When preservation is only raised at the time an owner wants to demolish the home, the process only invites conflict. The goal of a preservation statute should be to make historic designation both a socially and financially desirable circumstance. There should be a strong message from Village leadership that preservation is important along with an effort to raise public awareness. Historic designation should be accompanied by the awarding of a plaque, recognition in the paper, and a meaningful decrease in the tax assessment in recognition of the potential decrease in resale value. Also, a homeowner should be able to apply for such designation.

The Bedford preservation law (§ 75-25-A) provides for the ongoing recommendation of historic houses, as does the Mamaroneck code (§ 218-3-C-2).

In addition, when building permits are sought for significant work (but which does not constitute demolition of more than 50% of the structure), there should be some mechanism for the Committee to be included in the approval process for potentially historic homes. It is unacceptable that under current law an owner can demolish up to 50% of an historic home without the Committee's knowledge, much less consent.

3. Protect historic neighborhoods in addition to particular structures

a. Explanation: Under current law preservation applies only to individual structures.

b. Suggested Change: Scarsdale should consider providing protection for historic neighborhoods. This is standard practice in preservation codes throughout the country. Taken together certain homes have greater historic significance than when each is considered in isolation. Residents routinely would plead with us at meetings not to permit demolition because it would, in their view, undermine the historic character of their neighborhoods. The Reconnaissance Level Cultural Resource Survey from 2012, among other things, identified certain study areas which "have the potential to be historic districts." (at 1-2) We recommend that the Village pursue additional research and field study to define certain historic districts and their boundaries.

4. Broaden the makeup of the Committee

a. Explanation: Only Scarsdale residents may be Committee members and there is no required expertise among any of the members.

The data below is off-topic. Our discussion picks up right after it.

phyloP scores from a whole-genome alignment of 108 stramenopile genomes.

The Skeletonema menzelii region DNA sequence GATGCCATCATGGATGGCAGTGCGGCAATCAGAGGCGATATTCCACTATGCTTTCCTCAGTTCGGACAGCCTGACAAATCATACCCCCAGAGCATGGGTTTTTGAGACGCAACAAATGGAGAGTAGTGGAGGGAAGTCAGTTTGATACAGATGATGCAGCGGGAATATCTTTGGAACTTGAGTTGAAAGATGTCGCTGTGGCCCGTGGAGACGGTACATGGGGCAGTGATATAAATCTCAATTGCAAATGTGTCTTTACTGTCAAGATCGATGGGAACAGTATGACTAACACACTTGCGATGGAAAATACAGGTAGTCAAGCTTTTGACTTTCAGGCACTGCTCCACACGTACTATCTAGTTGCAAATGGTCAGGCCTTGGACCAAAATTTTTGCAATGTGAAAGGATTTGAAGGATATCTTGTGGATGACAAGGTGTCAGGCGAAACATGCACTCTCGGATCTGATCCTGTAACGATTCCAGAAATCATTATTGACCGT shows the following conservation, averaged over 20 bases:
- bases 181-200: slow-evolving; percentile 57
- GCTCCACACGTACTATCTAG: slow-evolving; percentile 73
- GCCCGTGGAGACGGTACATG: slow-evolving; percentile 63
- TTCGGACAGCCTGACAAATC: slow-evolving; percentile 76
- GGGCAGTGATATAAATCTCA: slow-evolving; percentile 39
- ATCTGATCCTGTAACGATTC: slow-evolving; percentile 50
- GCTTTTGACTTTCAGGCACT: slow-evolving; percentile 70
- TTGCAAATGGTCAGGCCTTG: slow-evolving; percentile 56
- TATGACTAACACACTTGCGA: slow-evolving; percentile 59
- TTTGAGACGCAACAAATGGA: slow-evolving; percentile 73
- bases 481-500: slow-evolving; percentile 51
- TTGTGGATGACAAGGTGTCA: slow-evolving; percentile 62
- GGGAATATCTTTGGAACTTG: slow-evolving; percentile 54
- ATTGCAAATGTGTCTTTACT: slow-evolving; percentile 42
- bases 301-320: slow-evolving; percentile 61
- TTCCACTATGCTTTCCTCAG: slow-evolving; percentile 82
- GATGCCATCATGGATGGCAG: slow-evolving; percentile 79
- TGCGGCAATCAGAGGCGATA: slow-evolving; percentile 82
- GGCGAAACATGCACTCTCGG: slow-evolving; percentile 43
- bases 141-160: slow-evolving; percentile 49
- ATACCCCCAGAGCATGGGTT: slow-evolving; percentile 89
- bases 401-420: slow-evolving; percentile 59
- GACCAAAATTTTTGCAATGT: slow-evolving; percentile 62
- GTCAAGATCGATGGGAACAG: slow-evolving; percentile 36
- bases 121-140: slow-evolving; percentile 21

b. Suggested Change: It is important for the Committee to have access to expertise, as needed, to make informed decisions. Specify that an architect or architectural historian be on the Committee and allow one committee member to be from outside the Village if necessary. Adding someone from the Historical Society and a real estate professional to the Committee would make sense as well. Both Mamaroneck (§ 218-3-B-1) and Bedford (§ 71-23-B) follow this model.

5. Require a complete and better supported application

a. Explanation: The Village does not require very much from applicants in terms of information or supporting documents. This places an undue burden on a volunteer board.

b. Suggested Change: At a minimum, the Village should require applicants to submit copies of the Building Department and Tax Assessor's records so the Committee does not have to go scrambling for them. To the extent an applicant cannot determine who the architect is, the applicant should at least have to specify what steps were taken to find out the information. In addition, the Committee should have the discretion to take reasonable additional time to review an application so that a proper record can be made. Recently, the Trustees pointed to the fact that the Committee failed to present substantial evidence of who the architect was for a particular home. If the Committee had more time in that instance, the result may have been different.

6. Ensure that the hardship exception does not sallow the whole preservation code

a. Explanation: In the case of 12 Dolma Road, the Trustees overturned the Committee -- as well as its own determination that the property should be preserved -- on the basis of "hardship," thereby calling into question whether this exception renders the entire code meaningless.

b. Suggested Change: The Scarsdale Village Code appears to be substantially in line with hardship provisions from other jurisdictions. We do recommend, however, that an applicant should have to establish "substantial hardship," as found in the Mamaroneck code (§ 218-7).

The problem with respect to "hardship," in our view, is not as much a function of the specific code provision as it is the Trustee's lack of interest in enforcing the law. The Earl Graves home suffered a similar fate as 12 Dolma Road because the Village was unwilling to accept litigation risk and/or unwilling to spend money to defend its position. A preservation code is only as strong as the Village's resolve to enforce it even when -- especially when -- the homeowner hires a lawyer and threatens litigation.